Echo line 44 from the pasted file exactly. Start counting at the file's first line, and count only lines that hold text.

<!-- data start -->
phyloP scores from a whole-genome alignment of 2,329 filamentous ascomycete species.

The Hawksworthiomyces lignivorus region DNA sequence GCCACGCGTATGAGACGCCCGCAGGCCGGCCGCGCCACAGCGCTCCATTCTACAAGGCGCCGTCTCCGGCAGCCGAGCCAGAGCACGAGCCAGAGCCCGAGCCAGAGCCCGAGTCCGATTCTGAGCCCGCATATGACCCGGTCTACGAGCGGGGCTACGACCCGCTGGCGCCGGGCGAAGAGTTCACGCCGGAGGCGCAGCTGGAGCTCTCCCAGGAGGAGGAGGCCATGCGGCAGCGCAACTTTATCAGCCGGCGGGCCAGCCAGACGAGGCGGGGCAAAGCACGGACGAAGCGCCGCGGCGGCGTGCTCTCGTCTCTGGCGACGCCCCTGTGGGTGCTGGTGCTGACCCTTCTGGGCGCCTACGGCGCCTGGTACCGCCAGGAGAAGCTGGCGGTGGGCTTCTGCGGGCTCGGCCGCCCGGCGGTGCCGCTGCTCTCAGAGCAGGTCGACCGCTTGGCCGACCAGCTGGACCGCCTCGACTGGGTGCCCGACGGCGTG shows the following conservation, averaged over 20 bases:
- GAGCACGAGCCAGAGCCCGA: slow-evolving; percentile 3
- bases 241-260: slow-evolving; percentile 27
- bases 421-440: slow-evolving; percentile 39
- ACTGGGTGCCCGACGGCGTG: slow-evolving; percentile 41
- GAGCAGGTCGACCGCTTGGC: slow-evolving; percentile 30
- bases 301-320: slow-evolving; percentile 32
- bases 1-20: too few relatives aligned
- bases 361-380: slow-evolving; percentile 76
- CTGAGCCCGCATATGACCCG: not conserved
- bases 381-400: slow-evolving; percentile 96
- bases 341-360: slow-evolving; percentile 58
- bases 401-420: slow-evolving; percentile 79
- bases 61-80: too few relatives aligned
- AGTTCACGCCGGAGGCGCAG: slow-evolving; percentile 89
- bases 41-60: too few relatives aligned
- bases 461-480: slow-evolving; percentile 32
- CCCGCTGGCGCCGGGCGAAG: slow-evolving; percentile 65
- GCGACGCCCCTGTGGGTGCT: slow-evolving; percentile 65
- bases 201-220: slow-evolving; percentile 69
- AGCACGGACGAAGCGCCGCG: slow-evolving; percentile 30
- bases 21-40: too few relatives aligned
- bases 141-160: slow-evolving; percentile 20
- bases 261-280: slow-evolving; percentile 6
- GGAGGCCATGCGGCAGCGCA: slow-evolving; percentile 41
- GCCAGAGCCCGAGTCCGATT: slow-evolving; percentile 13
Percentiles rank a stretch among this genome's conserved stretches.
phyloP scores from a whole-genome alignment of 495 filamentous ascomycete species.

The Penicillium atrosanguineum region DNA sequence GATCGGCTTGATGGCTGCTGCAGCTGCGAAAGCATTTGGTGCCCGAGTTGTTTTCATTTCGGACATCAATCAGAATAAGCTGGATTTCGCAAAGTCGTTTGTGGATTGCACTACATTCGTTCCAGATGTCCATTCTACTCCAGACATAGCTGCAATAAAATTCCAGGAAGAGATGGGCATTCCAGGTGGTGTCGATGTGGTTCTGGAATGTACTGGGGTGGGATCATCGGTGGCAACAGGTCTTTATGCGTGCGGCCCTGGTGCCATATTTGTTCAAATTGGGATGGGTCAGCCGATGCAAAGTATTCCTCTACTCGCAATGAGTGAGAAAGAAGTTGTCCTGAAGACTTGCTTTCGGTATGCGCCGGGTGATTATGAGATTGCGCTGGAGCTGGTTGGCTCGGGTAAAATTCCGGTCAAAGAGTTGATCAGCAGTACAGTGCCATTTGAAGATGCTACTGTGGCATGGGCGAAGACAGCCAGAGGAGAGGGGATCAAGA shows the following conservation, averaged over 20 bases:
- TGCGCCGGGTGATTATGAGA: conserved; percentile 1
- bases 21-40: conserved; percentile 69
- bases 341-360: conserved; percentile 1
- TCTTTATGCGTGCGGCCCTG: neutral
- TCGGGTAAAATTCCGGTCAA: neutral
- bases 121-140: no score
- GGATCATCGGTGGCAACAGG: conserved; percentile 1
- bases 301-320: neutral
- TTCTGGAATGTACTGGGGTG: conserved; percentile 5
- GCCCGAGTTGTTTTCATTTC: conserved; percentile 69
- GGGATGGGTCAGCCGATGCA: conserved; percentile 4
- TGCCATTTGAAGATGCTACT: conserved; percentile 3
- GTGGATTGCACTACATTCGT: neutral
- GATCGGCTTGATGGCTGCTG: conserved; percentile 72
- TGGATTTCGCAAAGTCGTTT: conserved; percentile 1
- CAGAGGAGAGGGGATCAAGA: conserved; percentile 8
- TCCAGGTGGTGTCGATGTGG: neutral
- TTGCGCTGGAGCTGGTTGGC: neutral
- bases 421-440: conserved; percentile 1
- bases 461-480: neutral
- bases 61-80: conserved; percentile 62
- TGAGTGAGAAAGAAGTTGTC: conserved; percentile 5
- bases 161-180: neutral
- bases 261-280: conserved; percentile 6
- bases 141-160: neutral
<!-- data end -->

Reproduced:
- GATCGGCTTGATGGCTGCTG: conserved; percentile 72